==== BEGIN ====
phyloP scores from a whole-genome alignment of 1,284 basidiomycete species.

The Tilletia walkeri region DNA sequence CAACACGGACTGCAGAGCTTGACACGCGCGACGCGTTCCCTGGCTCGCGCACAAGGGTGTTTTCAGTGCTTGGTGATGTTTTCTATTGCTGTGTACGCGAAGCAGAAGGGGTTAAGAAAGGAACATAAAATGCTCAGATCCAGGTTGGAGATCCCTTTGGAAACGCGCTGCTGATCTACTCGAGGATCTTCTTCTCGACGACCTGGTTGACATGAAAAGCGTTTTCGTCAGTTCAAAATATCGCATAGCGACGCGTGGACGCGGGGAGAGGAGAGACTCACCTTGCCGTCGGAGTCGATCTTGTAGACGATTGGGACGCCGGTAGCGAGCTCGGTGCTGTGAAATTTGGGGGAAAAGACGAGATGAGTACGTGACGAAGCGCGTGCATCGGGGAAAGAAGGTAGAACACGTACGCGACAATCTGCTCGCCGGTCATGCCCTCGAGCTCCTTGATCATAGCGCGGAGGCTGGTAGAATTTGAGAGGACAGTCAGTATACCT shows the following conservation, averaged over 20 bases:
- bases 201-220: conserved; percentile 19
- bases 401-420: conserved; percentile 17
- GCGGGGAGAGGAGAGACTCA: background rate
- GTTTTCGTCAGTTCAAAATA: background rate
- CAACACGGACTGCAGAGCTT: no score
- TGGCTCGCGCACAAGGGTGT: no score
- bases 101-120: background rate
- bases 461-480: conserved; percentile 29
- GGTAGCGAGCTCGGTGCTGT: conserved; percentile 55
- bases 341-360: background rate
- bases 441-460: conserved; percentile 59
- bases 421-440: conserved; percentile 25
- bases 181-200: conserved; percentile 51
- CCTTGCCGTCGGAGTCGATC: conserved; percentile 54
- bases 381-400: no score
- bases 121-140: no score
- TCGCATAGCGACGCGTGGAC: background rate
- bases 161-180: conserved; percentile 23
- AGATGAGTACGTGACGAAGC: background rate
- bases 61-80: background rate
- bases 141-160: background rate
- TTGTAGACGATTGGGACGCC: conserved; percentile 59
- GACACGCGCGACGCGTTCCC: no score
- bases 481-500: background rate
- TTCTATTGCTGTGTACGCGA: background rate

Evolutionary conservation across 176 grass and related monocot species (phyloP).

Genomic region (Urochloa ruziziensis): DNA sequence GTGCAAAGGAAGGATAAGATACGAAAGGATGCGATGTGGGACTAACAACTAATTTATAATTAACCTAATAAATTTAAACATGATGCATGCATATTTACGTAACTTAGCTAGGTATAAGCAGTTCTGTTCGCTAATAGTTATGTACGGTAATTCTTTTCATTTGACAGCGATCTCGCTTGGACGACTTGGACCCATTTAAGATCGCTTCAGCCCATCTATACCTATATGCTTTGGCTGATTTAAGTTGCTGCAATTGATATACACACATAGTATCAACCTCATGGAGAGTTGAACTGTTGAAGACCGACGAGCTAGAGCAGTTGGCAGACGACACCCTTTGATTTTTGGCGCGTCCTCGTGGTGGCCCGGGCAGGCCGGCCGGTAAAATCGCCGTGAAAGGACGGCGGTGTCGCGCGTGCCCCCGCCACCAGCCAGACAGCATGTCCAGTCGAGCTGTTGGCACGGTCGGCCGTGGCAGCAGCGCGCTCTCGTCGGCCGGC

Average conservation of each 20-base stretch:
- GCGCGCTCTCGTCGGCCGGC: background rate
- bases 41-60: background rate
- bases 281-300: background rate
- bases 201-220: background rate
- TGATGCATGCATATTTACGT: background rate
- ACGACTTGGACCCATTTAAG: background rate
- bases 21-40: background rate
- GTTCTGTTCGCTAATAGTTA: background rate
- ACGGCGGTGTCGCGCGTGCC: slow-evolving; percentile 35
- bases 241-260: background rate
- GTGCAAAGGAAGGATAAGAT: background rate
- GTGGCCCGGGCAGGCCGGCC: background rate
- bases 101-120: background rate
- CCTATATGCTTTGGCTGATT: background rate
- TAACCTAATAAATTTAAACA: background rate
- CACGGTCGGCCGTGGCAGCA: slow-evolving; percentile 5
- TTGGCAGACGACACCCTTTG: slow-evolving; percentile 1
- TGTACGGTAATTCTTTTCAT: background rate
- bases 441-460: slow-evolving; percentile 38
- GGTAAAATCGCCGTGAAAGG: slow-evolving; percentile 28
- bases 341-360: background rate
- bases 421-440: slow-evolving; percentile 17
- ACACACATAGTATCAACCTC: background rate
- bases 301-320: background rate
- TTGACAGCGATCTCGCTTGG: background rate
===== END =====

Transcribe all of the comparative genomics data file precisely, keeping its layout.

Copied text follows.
phyloP scores from a whole-genome alignment of 1,284 basidiomycete species.

The Tilletia walkeri region DNA sequence CAACACGGACTGCAGAGCTTGACACGCGCGACGCGTTCCCTGGCTCGCGCACAAGGGTGTTTTCAGTGCTTGGTGATGTTTTCTATTGCTGTGTACGCGAAGCAGAAGGGGTTAAGAAAGGAACATAAAATGCTCAGATCCAGGTTGGAGATCCCTTTGGAAACGCGCTGCTGATCTACTCGAGGATCTTCTTCTCGACGACCTGGTTGACATGAAAAGCGTTTTCGTCAGTTCAAAATATCGCATAGCGACGCGTGGACGCGGGGAGAGGAGAGACTCACCTTGCCGTCGGAGTCGATCTTGTAGACGATTGGGACGCCGGTAGCGAGCTCGGTGCTGTGAAATTTGGGGGAAAAGACGAGATGAGTACGTGACGAAGCGCGTGCATCGGGGAAAGAAGGTAGAACACGTACGCGACAATCTGCTCGCCGGTCATGCCCTCGAGCTCCTTGATCATAGCGCGGAGGCTGGTAGAATTTGAGAGGACAGTCAGTATACCT shows the following conservation, averaged over 20 bases:
- bases 201-220: conserved; percentile 19
- bases 401-420: conserved; percentile 17
- GCGGGGAGAGGAGAGACTCA: background rate
- GTTTTCGTCAGTTCAAAATA: background rate
- CAACACGGACTGCAGAGCTT: no score
- TGGCTCGCGCACAAGGGTGT: no score
- bases 101-120: background rate
- bases 461-480: conserved; percentile 29
- GGTAGCGAGCTCGGTGCTGT: conserved; percentile 55
- bases 341-360: background rate
- bases 441-460: conserved; percentile 59
- bases 421-440: conserved; percentile 25
- bases 181-200: conserved; percentile 51
- CCTTGCCGTCGGAGTCGATC: conserved; percentile 54
- bases 381-400: no score
- bases 121-140: no score
- TCGCATAGCGACGCGTGGAC: background rate
- bases 161-180: conserved; percentile 23
- AGATGAGTACGTGACGAAGC: background rate
- bases 61-80: background rate
- bases 141-160: background rate
- TTGTAGACGATTGGGACGCC: conserved; percentile 59
- GACACGCGCGACGCGTTCCC: no score
- bases 481-500: background rate
- TTCTATTGCTGTGTACGCGA: background rate

Evolutionary conservation across 176 grass and related monocot species (phyloP).

Genomic region (Urochloa ruziziensis): DNA sequence GTGCAAAGGAAGGATAAGATACGAAAGGATGCGATGTGGGACTAACAACTAATTTATAATTAACCTAATAAATTTAAACATGATGCATGCATATTTACGTAACTTAGCTAGGTATAAGCAGTTCTGTTCGCTAATAGTTATGTACGGTAATTCTTTTCATTTGACAGCGATCTCGCTTGGACGACTTGGACCCATTTAAGATCGCTTCAGCCCATCTATACCTATATGCTTTGGCTGATTTAAGTTGCTGCAATTGATATACACACATAGTATCAACCTCATGGAGAGTTGAACTGTTGAAGACCGACGAGCTAGAGCAGTTGGCAGACGACACCCTTTGATTTTTGGCGCGTCCTCGTGGTGGCCCGGGCAGGCCGGCCGGTAAAATCGCCGTGAAAGGACGGCGGTGTCGCGCGTGCCCCCGCCACCAGCCAGACAGCATGTCCAGTCGAGCTGTTGGCACGGTCGGCCGTGGCAGCAGCGCGCTCTCGTCGGCCGGC

Average conservation of each 20-base stretch:
- GCGCGCTCTCGTCGGCCGGC: background rate
- bases 41-60: background rate
- bases 281-300: background rate
- bases 201-220: background rate
- TGATGCATGCATATTTACGT: background rate
- ACGACTTGGACCCATTTAAG: background rate
- bases 21-40: background rate
- GTTCTGTTCGCTAATAGTTA: background rate
- ACGGCGGTGTCGCGCGTGCC: slow-evolving; percentile 35
- bases 241-260: background rate
- GTGCAAAGGAAGGATAAGAT: background rate
- GTGGCCCGGGCAGGCCGGCC: background rate
- bases 101-120: background rate
- CCTATATGCTTTGGCTGATT: background rate
- TAACCTAATAAATTTAAACA: background rate
- CACGGTCGGCCGTGGCAGCA: slow-evolving; percentile 5
- TTGGCAGACGACACCCTTTG: slow-evolving; percentile 1
- TGTACGGTAATTCTTTTCAT: background rate
- bases 441-460: slow-evolving; percentile 38
- GGTAAAATCGCCGTGAAAGG: slow-evolving; percentile 28
- bases 341-360: background rate
- bases 421-440: slow-evolving; percentile 17
- ACACACATAGTATCAACCTC: background rate
- bases 301-320: background rate
- TTGACAGCGATCTCGCTTGG: background rate